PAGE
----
Doing One Thing at a Time

Children are experts at knowing when you’re not really paying attention. Just try to multi-task while a four-year-old is showing you something, and you’ll see what I mean when they say, “No, look at me! Don’t hold anything in your hand! Don’t look at my sister! Look at me!” Little kids are not willing to budge an inch when they’re displaying a new talent or performing a song they learned at preschool.

This insistence on my full and undivided attention is sometimes a problem for me as a parent. I am very easily distracted. I have a hard time sitting still and focusing on one thing. My mind is full and busy. I am constantly thinking, thinking, thinking. I think about what I have to do next. What I forgot to do yesterday. What I should do next week. I think about where that missing puzzle piece could be, and when the last time was that I washed my son’s sheets. I think about that new sewing project I want to start.

The more that I think, the more fidgety I become. It’s not that I don’t want my children to know that I’m there for them. Of course I want my kids to know that. Rather, it’s that I want to be there for them while also doing other things. If I can answer a quick text message from my husband, pick up some scattered toys or write out a few post-dated cheques for daycare while I listen, so much the better. They’re not having it, though, and so we have a conflict.

As I wrote about a couple of weeks ago, I’m working hard to live in the present moment. This means that, for once, my goals and my children’s goals are aligned. I want to learn how to do just one thing at a time, being fully present in that moment. The truth is that I find this way of being more relaxing, productive and nurturing.

My daughter didn't learn to hula hoop by multi-tasking

My daughter didn’t learn to hula hoop by multi-tasking

When I’m washing the dishes to wash the dishes, rather than trying to wash the dishes just to cross it off my to-do list in order to do 15 other things, I enjoy it more. I also work faster, because I’m actually thinking about what I’m doing, instead of thinking about everything I’m not doing. I feel present. I feel grounded. I feel less stressed out.

In our busy, busy, busy world, we’ve all become expert multi-taskers – or so we think. I’m no different. Unfortunately there’s actually research that shows that multi-tasking has many downsides. For example, multi-taskers are not able to sort information into what’s important and what isn’t. When you’re constantly switching from one task to the next, your brain just can’t filter as well. It deals with whatever’s coming at it, whether it matters or not. When you’re multi-tasking your productivity drops, and you don’t perform as well. Plus, you’re stressed out, from all the stuff you’ve got going on.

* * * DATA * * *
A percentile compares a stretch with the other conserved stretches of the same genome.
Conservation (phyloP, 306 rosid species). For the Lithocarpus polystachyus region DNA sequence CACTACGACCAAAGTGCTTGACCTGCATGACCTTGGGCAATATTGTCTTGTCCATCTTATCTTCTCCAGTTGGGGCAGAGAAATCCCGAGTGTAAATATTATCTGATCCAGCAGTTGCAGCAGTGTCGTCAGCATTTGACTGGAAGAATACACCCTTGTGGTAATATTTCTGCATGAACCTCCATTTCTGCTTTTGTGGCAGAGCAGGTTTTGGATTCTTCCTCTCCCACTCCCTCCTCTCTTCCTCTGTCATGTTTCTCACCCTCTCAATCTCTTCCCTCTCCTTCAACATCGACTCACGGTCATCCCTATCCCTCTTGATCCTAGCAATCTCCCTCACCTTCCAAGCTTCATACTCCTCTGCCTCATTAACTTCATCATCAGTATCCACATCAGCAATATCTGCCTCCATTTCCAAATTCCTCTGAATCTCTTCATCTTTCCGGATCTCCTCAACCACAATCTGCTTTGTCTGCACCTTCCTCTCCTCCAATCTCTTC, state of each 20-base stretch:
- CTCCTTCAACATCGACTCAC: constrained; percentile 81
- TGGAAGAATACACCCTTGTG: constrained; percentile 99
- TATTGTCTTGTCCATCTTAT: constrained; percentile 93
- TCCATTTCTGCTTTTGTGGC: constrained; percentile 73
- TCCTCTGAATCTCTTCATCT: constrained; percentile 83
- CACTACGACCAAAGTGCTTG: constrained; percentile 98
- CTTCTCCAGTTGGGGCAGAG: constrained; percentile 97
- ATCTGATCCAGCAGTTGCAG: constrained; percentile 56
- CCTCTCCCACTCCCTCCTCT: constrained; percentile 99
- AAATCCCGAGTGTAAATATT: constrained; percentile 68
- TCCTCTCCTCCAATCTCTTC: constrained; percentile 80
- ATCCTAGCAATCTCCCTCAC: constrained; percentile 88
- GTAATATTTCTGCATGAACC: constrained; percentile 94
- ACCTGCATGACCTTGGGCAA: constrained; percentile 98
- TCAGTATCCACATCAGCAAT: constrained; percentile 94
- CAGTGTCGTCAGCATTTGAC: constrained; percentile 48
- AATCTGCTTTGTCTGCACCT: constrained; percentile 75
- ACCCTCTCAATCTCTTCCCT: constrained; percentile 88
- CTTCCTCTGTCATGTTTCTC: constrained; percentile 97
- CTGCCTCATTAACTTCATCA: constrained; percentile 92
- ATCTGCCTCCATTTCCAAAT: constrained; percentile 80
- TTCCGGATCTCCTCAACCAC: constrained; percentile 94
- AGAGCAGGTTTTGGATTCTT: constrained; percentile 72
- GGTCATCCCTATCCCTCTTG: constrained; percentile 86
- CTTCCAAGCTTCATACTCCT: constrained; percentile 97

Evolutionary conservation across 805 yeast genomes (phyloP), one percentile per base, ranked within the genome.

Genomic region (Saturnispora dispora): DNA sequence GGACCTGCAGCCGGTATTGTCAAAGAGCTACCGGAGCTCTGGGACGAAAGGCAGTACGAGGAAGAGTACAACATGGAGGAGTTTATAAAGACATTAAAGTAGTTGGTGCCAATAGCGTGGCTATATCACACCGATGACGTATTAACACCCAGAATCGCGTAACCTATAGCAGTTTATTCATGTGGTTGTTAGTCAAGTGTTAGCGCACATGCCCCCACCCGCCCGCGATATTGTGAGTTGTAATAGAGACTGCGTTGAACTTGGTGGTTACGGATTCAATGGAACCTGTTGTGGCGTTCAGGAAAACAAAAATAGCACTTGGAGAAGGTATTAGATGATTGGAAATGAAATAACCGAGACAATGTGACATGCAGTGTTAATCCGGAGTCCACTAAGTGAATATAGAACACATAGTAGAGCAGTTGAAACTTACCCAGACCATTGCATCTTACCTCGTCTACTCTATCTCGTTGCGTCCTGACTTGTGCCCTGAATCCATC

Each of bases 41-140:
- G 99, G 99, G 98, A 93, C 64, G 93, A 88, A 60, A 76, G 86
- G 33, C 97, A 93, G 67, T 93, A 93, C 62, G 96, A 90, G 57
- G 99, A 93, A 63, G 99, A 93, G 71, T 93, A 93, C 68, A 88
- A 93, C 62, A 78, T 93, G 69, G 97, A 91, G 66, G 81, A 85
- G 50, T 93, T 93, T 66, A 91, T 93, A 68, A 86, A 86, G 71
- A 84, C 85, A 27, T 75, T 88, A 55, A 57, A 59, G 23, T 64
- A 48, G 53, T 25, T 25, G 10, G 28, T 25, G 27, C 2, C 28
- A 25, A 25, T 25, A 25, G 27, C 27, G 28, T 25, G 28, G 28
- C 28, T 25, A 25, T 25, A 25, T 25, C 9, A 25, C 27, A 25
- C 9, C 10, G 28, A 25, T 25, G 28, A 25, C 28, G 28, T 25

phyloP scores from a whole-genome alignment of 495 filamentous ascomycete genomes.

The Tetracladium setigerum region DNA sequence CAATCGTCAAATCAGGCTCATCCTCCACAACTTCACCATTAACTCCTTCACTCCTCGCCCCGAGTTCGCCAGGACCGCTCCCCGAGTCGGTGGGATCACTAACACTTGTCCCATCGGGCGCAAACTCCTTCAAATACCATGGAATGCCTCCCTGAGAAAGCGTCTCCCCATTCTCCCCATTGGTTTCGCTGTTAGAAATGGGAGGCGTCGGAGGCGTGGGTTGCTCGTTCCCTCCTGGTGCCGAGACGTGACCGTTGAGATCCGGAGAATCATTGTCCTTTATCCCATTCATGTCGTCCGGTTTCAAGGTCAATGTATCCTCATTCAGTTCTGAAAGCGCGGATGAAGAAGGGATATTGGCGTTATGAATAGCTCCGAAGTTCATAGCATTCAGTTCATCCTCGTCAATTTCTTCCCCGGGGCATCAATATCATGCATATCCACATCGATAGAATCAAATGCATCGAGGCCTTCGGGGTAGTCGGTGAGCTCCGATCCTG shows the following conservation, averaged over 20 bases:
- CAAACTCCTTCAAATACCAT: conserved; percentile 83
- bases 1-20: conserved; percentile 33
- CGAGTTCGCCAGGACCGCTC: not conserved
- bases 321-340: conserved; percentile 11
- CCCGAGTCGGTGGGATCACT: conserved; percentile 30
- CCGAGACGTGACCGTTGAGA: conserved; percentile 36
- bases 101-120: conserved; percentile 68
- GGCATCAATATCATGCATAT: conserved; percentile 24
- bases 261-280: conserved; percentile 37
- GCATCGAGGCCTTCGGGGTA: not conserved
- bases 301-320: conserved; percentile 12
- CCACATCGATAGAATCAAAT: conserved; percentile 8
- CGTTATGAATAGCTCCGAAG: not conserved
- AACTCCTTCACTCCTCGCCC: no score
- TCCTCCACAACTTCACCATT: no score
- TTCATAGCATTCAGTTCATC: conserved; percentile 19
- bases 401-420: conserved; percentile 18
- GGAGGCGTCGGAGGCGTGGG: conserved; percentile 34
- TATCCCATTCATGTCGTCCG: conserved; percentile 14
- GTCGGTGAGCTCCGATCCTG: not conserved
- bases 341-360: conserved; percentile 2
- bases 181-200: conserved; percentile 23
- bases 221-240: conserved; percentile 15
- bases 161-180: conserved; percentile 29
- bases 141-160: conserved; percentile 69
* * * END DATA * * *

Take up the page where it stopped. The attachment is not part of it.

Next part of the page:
This is why I’m trying to just stop it with the multi-tasking already. I want to do only one thing at a time. Of course, this isn’t always strictly possible. Just try driving a couple of little kids around in a car and you’ll see what I mean. Even so, I think it’s a worthwhile goal. I also think that the only way to make it happen is to just do it. If I keep waiting to be less busy, it will never happen. Paradoxically, though, I think that if I focus more and multi-task less, I’ll actually get more done. Plus, I’ll feel better doing it.

I’m working at it. I’m not always good at it, but I’m working at it. If you’re a reformed multi-tasker yourself and you have any tips, I’d love to hear them!

I was inspired to write this post for the 10 Week Peaceful Parenting Challenge Blog Carnival hosted by Prenatal to Parenting. This week our participants have written about Practicing Presence.. We hope you enjoy this week’s posts and consider joining us next week when we share about a week of Developing Positive Self-Talk.

Please take time to read the submissions by the other carnival participants:

Sweet Sleepy Time– Sarah from Prenatal to Parenting realizes that by focusing on all the things that she ‘could’ be doing she was missing out on what she ‘was’ doing.

Week 5 Practicing Presence – Jennifer from Children’s Directory finds it’s easier to practice presence when there is no Wi-Fi available.

Being Present – Peaceful Parenting Challenge – Week 5 – Katrina from Kalem Photography learns to listen not only with her ears but also with her heart.

Practicing Presence – Ricky from Daddy Blogger has a wonderful time waiting for the ferry.

Week 5 – Remain present – Amanda from Sticky Hands has got this presence thing nailed.

KICK THE PANTS! – WEEK 5– LISTEN UP WILL YOU? – Kathryn from Curiosity and the Kat finds it ironic that she’s learned all this before.

Being present can bring great gifts– Lolly from My Journey Home feels she still has some work to do.

Doing One Thing At A Time – Amber from Strocel.com is looking for tips on how to stop multi-tasking.

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